About me: I'm 40 and added another gherkin to our pickle party of a family. My husband Chuck, our 8-year-old Junior, our 5-year-old Everett, our baby and I live in a town in Connecticut I affectionately call Mulletville Lite (aka my childhood hometown). My friends call me Nutjob, and they're right. In my husband's spare time he dresses up as a Viking and chases ghosts (and I'm the nutjob?). When I'm not busy working as a graphic designer, I lie in a ball in the corner.
Tuesday, December 23, 2014
When Christmas decorations go bad
I love the look of white "candles" in the windows at Christmastime, don't you? Unfortunately, even though I taped the candles to the windowsills, they'd inevitably fall off and the bulb would break on the floor. (And by inevitably I mean that the children would race head-first into the couch, slamming it against the wall and knocking the damn candles to the floor. Lather, rinse, repeat.)
Enter my mother, who was very excited to tell me about the bulb pictured above. It's made of rubber and has a lovely bendable flame. It's practically unbreakable and emits a lot of light.
"Do you want some?" she asked. "You need some. I'll bring you some."
And so, there was light.
And for many days, my candles took a beating and still worked. All was well in Mulletville Lite. Come dusk, the house was awash with the warm glow of rubber whiteness.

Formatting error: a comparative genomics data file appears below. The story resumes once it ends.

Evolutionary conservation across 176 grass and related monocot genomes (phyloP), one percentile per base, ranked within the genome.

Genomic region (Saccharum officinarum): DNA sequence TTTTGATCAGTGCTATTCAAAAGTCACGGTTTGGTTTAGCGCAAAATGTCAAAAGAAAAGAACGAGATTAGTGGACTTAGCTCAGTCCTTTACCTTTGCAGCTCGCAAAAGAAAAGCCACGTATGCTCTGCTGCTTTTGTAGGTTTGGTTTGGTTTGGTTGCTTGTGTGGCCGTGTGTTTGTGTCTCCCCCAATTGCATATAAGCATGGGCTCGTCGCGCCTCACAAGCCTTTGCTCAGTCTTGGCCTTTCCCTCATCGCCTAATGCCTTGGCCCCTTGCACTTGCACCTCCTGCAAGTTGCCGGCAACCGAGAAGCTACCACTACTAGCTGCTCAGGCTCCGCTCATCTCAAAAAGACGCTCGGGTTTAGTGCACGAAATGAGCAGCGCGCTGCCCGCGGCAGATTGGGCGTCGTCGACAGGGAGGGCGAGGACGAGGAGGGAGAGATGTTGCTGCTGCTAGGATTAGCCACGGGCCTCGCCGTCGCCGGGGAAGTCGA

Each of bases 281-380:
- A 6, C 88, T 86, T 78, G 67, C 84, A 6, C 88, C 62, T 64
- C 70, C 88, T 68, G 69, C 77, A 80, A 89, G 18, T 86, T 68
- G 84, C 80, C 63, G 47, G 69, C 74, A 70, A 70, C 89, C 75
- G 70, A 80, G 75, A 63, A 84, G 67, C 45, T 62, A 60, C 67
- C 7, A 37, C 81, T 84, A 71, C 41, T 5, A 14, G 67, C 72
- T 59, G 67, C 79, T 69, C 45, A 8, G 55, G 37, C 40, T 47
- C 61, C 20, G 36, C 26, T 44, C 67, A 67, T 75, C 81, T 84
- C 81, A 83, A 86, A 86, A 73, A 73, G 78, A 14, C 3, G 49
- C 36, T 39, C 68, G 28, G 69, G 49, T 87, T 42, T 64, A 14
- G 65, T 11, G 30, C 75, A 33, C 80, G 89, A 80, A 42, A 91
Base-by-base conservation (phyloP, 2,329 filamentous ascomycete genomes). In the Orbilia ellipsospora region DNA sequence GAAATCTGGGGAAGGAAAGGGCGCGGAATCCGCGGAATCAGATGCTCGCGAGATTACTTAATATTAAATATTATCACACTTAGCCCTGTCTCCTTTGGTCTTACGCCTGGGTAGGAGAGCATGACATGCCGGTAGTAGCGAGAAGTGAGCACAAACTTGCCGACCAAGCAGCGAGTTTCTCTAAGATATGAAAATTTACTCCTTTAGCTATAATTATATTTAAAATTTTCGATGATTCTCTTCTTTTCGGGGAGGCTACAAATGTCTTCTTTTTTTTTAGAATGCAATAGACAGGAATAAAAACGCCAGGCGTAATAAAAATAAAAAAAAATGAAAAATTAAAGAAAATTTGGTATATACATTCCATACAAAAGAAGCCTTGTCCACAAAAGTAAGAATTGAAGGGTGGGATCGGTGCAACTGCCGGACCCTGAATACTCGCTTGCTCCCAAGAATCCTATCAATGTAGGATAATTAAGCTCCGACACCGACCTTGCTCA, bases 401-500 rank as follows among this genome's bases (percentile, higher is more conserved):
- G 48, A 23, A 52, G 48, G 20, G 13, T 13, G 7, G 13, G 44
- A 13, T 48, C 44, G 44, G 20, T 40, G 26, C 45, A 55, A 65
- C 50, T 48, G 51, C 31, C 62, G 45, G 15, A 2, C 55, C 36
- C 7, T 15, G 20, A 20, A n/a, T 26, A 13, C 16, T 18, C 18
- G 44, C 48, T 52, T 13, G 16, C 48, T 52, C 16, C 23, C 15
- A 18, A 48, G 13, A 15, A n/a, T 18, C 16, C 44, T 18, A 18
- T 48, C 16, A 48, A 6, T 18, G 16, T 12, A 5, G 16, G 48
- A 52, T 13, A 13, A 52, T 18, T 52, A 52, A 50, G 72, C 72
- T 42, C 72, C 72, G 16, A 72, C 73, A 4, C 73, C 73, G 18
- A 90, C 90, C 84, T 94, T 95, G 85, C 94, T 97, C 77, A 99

Then, one morning, I heard the kids giggling as Junior waited at the window for the bus.
"You try, Everett. It goes up all the way."
I went into the living room where I caught them perched on the couch, each with a candle bulb up their nose.
"It tickles!" Junior announced happily when he saw me—as if I too would delight in the newfound purpose for my Christmas decor.
"Junior," I said calmly, "would you please take the candle out of your nose?"
Even as I spoke the words I knew it was too late: My children had started a new Christmas tradition. A new hysterically-funny-to-them, gross tradition. Because that's what children do. They take something seemingly benign and assign it a new purpose: coveted coffee mugs catch slimy bugs, crazy straws collect bodily fluids, and so on. For the rest of that object's life you'll look at it and think, Ew.
I accept that. If I didn't, I'd never survive as a parent.
There is a saving grace, at least for the candles. During Christmas vacation there's no need to perch at the window and kill time catching boogers because the bus won't be coming.
See? It always works out.
Merry Christmas! Health, wealth and boogers to all in 2015!